The Epidendroideae subfamily is the largest in the orchid classification, producing over 10,000 species under 580+ genera. This is what makes it filled with so many varieties, kinds, and even specifications. In addition to this, it’s also known for producing most of the beautiful household ornamental plants for interior decoration use.

The significance of this orchid is that you can easily identify plants in this subfamily if their leaves are dipole but have a fleshy texture making them appear thick. When you wish to grow it, you can go ahead and check how the plants in this subfamily also have a unique column-like structure in their flowers due to having both male and female reproductive organs.

Family of Epidendroideae Orchids

They have the ability to produce up to 5000 species under the Epidendroideae subfamily the Epidenndreae tribe as they start to grow with some unique characteristics showing variations. In short, the plants that are members of this tribe vary in size from large to minute that can fit in your hands, and that is their special feature.

They have similar but slightly unique color patterns, with most plants giving off special fragrances, increasing their ornamental value. Some prominent orchids used as ornamentals in this tribe are miniature Cattleya, Cattleya Orchids, Cockleshell Orchid, Epidendrum, Brassavola Orchids, and Masdevallia Orchids.

– Tropidieae

The Tropidieae tribe of orchids is one that comprises mostly epiphytic-type plants with a few being terrestrial. If you wish to identify the types of orchids with pictures and names, it is easy to search them and check their flower traits.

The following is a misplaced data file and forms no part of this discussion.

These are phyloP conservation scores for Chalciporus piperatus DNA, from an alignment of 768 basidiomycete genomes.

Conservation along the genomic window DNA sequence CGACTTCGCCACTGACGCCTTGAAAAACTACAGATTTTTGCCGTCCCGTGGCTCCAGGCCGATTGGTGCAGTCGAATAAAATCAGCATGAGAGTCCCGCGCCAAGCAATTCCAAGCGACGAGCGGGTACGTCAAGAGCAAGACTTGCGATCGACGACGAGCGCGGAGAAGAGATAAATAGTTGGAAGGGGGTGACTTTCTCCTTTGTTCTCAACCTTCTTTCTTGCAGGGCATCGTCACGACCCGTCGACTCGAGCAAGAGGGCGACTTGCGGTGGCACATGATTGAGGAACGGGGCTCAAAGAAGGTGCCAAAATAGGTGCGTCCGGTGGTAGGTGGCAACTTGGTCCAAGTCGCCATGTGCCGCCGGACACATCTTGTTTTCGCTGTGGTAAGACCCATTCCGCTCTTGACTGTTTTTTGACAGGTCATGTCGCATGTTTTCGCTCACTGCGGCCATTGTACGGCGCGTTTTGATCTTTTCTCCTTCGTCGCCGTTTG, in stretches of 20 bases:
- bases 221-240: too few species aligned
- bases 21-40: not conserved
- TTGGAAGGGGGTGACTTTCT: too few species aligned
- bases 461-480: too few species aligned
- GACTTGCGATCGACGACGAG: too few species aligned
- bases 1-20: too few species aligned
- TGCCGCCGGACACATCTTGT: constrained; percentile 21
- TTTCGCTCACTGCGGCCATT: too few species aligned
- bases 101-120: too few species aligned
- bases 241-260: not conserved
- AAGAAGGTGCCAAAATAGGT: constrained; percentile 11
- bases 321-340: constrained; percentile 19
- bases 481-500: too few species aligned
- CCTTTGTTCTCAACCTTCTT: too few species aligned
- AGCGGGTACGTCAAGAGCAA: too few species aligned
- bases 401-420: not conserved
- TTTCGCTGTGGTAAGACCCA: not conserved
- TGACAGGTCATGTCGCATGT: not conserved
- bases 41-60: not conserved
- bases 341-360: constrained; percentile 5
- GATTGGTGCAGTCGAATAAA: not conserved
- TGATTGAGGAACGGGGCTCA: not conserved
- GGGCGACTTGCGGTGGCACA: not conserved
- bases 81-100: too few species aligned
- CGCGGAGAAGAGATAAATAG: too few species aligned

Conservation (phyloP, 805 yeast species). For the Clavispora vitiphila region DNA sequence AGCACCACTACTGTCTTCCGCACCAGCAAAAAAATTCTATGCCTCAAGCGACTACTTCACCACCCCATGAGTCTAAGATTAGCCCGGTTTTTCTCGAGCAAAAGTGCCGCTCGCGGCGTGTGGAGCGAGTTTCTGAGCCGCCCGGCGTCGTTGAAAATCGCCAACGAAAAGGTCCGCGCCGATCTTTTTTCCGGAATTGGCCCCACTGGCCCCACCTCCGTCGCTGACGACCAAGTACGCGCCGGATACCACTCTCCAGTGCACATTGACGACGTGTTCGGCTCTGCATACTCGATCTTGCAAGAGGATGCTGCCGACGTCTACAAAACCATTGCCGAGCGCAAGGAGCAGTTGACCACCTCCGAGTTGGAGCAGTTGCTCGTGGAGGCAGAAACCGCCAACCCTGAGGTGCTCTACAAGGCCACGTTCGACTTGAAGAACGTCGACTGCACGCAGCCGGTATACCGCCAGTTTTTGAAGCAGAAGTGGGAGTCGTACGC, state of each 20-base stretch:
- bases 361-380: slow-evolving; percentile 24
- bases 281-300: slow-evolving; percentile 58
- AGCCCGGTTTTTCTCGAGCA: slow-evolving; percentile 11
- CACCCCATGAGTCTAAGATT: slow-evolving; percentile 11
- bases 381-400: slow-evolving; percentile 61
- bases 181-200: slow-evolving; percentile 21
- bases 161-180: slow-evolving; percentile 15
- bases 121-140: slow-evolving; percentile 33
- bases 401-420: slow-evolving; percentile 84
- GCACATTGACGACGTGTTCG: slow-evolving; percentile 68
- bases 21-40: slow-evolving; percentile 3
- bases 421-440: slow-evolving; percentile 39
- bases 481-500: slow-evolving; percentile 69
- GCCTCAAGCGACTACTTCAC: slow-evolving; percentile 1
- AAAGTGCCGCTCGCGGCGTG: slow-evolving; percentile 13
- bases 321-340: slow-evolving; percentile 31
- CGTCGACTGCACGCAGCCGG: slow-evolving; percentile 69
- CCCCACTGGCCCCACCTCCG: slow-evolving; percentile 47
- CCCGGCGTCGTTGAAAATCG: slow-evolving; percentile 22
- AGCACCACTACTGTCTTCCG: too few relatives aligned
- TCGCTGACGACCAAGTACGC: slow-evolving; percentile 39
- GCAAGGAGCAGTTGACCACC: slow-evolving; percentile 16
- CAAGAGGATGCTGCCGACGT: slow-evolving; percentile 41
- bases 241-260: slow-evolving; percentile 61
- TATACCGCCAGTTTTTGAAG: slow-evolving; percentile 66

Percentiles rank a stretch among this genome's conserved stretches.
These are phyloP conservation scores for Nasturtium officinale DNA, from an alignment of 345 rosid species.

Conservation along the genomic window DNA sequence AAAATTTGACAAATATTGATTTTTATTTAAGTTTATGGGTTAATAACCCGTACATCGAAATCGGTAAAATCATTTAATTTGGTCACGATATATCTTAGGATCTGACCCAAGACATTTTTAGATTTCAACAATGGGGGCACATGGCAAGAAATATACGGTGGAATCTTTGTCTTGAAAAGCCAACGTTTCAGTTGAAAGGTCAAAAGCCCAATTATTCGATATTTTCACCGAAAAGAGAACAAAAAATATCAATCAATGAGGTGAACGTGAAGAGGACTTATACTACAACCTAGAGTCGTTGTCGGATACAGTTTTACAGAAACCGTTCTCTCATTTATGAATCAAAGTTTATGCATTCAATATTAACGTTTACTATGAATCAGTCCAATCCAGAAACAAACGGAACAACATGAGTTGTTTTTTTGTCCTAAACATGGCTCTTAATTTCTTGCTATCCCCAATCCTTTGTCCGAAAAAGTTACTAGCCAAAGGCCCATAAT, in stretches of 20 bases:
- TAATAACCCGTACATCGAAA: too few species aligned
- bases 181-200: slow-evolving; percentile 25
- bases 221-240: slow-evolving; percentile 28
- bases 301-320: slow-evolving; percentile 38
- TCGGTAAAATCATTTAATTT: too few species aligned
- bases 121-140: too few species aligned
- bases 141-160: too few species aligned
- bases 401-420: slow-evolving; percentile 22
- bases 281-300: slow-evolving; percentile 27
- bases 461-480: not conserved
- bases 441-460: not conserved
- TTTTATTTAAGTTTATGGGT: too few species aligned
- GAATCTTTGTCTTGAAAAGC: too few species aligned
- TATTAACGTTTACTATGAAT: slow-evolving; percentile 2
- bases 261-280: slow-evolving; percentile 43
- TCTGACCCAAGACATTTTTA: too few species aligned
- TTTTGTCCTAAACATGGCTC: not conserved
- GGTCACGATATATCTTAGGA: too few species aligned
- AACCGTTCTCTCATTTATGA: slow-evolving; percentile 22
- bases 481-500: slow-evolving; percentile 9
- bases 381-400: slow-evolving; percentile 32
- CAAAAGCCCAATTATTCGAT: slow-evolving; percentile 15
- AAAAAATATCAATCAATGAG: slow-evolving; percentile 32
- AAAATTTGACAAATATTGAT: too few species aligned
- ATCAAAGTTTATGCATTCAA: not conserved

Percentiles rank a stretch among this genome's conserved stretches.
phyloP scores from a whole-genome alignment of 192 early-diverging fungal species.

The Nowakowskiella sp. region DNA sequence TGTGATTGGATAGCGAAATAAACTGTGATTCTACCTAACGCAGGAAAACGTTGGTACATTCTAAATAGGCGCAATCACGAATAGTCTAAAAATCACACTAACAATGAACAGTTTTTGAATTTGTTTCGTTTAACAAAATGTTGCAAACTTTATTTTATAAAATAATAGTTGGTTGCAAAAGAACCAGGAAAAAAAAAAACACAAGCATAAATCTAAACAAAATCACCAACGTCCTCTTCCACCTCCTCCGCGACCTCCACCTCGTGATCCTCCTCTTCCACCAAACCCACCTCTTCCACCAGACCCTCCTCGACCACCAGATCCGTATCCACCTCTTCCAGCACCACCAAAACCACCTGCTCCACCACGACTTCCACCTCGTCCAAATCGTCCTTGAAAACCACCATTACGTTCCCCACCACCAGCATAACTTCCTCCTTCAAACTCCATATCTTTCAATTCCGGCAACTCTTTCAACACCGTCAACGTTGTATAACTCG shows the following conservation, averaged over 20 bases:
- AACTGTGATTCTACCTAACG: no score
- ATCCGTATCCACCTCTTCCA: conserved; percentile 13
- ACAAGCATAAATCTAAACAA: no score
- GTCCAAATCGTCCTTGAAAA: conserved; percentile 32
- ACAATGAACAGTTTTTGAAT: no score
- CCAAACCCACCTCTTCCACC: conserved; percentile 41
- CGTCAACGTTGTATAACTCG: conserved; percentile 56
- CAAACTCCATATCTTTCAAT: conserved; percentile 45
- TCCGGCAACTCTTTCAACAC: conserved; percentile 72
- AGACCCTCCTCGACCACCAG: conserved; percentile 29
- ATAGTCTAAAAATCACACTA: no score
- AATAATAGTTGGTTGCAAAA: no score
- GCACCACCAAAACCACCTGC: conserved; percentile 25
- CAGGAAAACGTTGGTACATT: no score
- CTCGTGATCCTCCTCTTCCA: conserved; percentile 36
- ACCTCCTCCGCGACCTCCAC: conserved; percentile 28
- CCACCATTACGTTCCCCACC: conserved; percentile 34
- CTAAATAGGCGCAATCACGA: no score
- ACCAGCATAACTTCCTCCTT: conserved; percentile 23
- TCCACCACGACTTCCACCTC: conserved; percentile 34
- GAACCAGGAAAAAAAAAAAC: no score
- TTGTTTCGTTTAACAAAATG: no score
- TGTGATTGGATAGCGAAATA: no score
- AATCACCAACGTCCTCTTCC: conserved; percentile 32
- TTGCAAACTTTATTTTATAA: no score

When doing so, you will see that most Tropidieae have just one showy flower twisted and opening upside down, with the lower petal staying on top. You will also notice an elongated nectar spur that the plants use to attract pollinators.

– Neottieae

Different species in this tribe have their unique traits but still, take some from the Epidendroideae subfamily. Identifying plants in this tribe comes slightly easy due to their slender roots that have a fleshy texture.

Moreover, they are common in temperate regions, and their roots appear like a bird’s nest, hence the name. However, some species in this category exist to be mycoheterotrophic making them derive their nutrients from fungi rather than chlorophyll. This matter is how they will grow, produce, and propagate in the long run.

– Malaxideae

The Malaxideae tribe has its home to several orchid species that are both epiphytic and terrestrial taking the traits of its subfamily. However, most of the plants in this tribe have tiny flowers growing at the tip of their stems called inflorescence.